The Supreme Court of Canada begins three days of
hearings today into the federal government's proposed
amendments to the election and term limits of Senators. The federal
government has, since it was first elected, attempted on numerous
occasions to pass legislation to make the Senate elected and,
arguably, more effective (the last of the Triple-E, equal, is
seemingly left for another day).
if a province or territory enacts legislation for the selection
of Senators (not necessarily an election), the Prime Minister, in
recommending Senate appointments to the Governor General, must
consider names from the province's or territory's list
newly-appointed Senators remain Senators only for nine years
There was significant debate before the Parliamentary committees and amongst academics as to whether these reforms were
constitutional. The Constitution Act, 1982, provides five
procedures for amending the Constitution. The federal government argues that Parliament is entitled to amend
the Constitution as it relates to the method of selection and term
limits without obtaining the consent of the provinces.
On term limits, the provinces largely disagree—they argue that any reform to the Senate requires
approval of the federal Parliament and 2/3 of the provincial
legislatures representing at least 50 percent of the population of
all of the provinces (the 7/50 rule). Ontario and Saskatchewan argue that the federal Parliament
can provide for term limits, provided that they are not so short
that they interfere with the Senate's ability to be a place of
"sober second thought" (nine years for Ontario, 10 years
On selection, Alberta and Saskatchewan agree with the federal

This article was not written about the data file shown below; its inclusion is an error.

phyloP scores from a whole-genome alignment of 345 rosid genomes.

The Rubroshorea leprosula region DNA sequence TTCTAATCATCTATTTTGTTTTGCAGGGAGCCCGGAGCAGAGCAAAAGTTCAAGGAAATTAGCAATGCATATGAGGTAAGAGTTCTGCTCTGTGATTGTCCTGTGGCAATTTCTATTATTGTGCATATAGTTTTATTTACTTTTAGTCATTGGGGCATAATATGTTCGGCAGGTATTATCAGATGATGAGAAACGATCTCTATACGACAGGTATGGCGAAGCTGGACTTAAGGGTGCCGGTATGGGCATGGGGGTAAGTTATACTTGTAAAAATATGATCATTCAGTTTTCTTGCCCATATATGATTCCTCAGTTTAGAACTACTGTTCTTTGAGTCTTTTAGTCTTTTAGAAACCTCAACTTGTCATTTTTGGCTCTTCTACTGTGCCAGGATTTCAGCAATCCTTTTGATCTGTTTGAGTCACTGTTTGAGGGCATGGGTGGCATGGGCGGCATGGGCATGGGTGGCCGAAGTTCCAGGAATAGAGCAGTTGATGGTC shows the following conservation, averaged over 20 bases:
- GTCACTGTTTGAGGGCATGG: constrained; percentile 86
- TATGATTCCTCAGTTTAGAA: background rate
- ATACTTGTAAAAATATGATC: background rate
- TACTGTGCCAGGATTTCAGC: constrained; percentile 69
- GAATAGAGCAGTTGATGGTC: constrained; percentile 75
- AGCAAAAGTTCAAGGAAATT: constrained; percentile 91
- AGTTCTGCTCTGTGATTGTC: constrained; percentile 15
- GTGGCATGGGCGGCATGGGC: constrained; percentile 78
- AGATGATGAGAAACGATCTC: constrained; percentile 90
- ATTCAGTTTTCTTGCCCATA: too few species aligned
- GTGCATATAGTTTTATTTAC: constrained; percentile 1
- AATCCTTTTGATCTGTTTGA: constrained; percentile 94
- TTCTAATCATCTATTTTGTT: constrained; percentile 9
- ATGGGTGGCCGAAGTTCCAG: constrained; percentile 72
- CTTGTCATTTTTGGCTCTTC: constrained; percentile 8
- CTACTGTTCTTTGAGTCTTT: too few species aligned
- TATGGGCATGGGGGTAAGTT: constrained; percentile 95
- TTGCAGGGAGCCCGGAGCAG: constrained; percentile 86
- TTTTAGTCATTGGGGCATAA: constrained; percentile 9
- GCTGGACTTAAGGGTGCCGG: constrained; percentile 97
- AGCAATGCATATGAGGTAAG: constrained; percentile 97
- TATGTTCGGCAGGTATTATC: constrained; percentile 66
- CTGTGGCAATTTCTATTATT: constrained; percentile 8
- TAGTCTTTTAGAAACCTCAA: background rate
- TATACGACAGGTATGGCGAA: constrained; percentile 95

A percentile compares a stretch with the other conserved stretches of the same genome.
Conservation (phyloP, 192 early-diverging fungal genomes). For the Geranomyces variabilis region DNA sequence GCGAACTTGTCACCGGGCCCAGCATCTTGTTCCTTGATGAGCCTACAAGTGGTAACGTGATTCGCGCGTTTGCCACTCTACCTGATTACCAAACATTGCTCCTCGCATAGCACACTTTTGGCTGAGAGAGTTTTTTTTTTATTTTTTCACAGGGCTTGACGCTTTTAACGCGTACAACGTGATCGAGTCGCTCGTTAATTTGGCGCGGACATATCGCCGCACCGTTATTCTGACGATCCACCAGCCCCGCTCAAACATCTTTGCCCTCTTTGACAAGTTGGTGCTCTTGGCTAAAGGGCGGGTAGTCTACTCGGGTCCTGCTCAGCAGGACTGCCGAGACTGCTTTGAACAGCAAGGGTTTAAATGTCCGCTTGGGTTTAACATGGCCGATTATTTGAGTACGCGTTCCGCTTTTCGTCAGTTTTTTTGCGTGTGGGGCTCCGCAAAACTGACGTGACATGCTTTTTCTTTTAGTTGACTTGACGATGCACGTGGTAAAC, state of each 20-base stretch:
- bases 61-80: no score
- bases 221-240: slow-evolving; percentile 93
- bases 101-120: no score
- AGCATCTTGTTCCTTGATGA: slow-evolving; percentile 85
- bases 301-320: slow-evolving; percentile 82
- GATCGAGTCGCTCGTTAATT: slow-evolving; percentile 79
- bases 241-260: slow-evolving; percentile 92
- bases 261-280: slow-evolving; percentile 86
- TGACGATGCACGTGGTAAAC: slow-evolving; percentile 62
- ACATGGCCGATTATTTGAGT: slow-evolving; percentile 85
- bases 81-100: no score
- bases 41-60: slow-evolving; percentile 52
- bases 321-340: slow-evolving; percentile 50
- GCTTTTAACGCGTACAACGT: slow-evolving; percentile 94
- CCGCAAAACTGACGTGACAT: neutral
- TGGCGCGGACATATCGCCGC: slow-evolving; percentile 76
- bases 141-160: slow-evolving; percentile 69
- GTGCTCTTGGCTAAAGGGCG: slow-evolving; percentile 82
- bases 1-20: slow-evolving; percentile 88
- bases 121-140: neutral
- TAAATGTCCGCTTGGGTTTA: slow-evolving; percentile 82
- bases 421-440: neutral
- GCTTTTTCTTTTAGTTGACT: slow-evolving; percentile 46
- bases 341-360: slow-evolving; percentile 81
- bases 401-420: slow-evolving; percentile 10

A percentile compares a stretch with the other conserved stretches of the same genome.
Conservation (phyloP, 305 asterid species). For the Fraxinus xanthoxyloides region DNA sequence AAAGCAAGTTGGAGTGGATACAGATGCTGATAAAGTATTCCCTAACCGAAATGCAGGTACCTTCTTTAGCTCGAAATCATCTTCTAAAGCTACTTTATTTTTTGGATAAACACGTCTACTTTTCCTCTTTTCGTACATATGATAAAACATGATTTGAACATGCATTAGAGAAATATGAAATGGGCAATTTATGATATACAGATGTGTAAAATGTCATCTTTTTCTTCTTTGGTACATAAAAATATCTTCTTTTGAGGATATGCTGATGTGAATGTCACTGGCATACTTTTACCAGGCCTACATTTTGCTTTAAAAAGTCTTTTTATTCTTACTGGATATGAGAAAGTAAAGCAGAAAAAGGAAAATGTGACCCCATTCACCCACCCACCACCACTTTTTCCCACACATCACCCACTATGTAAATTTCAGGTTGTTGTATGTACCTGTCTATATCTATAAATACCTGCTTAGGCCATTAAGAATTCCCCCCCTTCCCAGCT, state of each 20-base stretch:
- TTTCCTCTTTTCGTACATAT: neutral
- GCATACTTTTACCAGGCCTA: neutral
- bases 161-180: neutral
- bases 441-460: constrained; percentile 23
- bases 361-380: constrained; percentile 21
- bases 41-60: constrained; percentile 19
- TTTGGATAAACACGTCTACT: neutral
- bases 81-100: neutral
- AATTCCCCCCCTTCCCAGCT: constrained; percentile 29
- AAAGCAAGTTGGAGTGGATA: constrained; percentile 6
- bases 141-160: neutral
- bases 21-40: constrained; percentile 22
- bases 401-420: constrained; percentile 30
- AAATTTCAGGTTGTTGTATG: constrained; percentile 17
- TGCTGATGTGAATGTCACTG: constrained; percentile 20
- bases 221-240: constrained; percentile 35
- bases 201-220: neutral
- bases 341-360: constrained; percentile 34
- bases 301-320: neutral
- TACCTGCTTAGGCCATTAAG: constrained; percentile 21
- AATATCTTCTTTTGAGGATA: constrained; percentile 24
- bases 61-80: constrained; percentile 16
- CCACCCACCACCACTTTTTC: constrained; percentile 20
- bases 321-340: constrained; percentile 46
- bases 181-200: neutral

government. The remaining provinces argue that advisory elections
(because the provinces cannot bind the Prime Minister never mind
the Governor General) require an amendment under the 7/50 rule.
Against the backdrop of the suspension of Senators Wallin, Duffy
and Brazeau, the more interesting issue may be the one tucked into
the back of the reference: what is the procedure for abolishing the
Senate? The federal government, Alberta and Saskatchewan argue that the 7/50 rule governs.
The other provinces argue that all of the provinces have to
Though references, especially about amending procedures under
the Constitution, can be a snooze-fest, this one is likely to prove
different. The Quebec Court of Appeal ruled in late
October that the 7/50 rule applies to Bill C-7. Last week,
Saskatchewan repealed its legislation allowing for the
election for Senators and called for abolition of the Senate. PEI appears prepared to agree to Senate
reform, but only in exchange for increased representation in the
House of Commons. And, to add, the Supreme Court of Canada will be
down a judge, with Justice Nadon sitting out pending another reference in January.
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